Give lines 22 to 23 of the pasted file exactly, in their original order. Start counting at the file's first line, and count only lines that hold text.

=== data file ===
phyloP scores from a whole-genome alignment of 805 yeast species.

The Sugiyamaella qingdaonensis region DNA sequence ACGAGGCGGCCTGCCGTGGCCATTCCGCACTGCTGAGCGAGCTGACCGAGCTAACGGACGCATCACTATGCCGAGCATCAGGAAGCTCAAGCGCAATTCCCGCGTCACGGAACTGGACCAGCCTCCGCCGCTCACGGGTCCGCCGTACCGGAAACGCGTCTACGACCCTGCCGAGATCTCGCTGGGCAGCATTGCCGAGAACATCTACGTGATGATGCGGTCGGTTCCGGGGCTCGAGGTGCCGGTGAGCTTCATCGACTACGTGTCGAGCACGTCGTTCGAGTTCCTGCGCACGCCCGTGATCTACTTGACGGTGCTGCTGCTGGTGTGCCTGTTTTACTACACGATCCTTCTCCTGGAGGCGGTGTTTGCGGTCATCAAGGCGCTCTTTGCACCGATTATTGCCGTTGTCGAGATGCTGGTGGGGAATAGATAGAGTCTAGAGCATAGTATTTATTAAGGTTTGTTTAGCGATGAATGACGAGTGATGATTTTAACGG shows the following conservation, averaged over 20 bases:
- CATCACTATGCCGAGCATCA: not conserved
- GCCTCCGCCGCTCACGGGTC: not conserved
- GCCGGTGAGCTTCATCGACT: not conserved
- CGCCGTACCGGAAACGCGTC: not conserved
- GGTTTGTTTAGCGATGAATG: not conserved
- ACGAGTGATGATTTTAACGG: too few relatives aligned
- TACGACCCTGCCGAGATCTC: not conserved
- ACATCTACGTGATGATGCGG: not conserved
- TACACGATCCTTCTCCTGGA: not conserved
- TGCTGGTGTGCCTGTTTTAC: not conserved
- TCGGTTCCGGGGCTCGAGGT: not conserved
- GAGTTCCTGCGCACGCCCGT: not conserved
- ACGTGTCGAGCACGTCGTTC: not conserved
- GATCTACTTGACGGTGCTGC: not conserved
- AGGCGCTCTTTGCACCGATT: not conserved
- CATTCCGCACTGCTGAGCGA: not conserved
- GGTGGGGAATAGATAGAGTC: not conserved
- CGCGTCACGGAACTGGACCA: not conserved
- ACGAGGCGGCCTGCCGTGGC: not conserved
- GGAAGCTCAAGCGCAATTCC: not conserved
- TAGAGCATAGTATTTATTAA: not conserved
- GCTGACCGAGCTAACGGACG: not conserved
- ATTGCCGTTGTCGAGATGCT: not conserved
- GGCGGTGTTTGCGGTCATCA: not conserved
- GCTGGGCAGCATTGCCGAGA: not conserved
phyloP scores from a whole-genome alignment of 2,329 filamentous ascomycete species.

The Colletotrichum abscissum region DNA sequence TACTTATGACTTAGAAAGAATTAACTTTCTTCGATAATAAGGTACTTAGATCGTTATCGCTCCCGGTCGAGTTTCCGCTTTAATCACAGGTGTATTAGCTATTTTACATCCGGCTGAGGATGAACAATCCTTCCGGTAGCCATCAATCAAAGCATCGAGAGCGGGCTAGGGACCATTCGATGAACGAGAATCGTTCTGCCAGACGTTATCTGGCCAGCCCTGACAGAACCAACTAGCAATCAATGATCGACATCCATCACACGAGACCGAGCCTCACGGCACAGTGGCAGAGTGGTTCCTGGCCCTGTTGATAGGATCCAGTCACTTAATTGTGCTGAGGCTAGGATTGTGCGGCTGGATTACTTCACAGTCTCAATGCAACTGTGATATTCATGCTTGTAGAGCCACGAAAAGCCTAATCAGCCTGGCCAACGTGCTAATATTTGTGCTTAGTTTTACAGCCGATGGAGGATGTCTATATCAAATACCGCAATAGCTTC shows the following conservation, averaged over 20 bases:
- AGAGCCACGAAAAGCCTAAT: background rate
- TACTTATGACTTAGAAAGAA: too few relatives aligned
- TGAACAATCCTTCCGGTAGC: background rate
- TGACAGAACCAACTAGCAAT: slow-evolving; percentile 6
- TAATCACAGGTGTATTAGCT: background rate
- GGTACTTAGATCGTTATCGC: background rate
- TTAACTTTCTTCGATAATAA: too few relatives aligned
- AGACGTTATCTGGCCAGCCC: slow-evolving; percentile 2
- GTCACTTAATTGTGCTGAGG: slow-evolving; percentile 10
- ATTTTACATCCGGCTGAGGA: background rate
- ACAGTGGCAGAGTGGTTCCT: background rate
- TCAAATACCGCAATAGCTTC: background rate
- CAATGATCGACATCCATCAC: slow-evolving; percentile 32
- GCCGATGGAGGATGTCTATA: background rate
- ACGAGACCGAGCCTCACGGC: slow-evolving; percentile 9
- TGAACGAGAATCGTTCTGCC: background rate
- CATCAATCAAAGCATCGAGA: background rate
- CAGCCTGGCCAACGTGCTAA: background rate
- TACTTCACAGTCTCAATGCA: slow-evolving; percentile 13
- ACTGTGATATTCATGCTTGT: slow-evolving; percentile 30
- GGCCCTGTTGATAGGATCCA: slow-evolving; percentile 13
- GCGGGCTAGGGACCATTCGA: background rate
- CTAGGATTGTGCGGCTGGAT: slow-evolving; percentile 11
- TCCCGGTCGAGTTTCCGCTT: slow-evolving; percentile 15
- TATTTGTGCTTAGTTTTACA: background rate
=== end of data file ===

- GGAAGCTCAAGCGCAATTCC: not conserved
- TAGAGCATAGTATTTATTAA: not conserved